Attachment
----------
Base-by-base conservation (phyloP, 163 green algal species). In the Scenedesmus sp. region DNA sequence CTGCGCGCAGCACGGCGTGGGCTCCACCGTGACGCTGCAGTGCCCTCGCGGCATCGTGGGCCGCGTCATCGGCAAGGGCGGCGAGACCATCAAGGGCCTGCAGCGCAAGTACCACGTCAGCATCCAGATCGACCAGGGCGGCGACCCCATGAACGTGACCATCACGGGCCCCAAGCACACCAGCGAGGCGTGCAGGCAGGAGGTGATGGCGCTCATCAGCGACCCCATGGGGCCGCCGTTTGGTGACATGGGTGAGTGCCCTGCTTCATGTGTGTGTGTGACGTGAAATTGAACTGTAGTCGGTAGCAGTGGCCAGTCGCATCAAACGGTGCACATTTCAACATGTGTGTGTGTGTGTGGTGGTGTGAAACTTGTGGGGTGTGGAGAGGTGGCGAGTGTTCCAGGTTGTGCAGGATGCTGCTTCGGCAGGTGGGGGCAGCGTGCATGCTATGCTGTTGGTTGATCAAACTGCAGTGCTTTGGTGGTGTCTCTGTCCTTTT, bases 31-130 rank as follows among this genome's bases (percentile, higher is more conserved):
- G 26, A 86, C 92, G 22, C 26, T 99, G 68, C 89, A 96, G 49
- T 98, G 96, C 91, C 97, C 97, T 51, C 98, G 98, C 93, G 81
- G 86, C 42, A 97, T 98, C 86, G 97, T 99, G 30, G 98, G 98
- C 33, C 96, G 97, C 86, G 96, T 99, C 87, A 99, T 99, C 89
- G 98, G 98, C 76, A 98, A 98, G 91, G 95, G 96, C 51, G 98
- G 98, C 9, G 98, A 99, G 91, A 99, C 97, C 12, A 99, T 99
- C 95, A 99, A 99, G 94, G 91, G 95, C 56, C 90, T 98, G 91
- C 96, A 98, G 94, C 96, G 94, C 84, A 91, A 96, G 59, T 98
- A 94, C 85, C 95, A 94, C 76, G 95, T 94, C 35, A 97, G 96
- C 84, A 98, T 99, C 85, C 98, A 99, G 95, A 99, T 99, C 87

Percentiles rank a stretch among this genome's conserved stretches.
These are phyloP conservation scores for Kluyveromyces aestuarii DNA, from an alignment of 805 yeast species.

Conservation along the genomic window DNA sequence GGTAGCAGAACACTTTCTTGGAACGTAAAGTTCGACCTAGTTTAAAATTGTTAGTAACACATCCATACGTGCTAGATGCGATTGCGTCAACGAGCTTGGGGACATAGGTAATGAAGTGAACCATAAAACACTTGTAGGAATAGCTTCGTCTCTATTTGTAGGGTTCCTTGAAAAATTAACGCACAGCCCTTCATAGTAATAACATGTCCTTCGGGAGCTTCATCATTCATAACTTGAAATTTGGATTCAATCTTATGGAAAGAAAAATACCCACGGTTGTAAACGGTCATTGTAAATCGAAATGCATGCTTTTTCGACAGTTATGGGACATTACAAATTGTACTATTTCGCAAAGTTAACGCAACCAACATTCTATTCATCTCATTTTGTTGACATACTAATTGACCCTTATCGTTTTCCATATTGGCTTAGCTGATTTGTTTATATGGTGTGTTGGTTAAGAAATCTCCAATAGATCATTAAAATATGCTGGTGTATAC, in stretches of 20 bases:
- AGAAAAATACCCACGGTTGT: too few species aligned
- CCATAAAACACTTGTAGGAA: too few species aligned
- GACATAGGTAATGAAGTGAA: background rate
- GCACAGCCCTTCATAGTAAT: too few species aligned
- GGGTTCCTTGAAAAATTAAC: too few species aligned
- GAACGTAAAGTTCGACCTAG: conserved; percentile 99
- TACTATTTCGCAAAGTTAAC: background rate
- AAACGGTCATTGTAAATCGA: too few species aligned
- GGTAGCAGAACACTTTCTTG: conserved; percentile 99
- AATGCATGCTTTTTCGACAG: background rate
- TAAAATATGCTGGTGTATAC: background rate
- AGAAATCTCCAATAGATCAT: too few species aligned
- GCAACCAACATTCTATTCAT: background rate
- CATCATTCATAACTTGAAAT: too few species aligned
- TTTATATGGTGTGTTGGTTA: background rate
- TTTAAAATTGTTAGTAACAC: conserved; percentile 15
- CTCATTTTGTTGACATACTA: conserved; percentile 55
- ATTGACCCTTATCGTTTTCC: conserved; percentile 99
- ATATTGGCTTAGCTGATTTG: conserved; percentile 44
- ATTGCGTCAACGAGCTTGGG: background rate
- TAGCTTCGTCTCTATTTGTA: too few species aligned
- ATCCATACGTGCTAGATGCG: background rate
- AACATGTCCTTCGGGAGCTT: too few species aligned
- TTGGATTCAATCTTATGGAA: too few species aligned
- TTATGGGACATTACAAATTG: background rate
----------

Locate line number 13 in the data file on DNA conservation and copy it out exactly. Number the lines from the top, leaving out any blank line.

These are phyloP conservation scores for Kluyveromyces aestuarii DNA, from an alignment of 805 yeast species.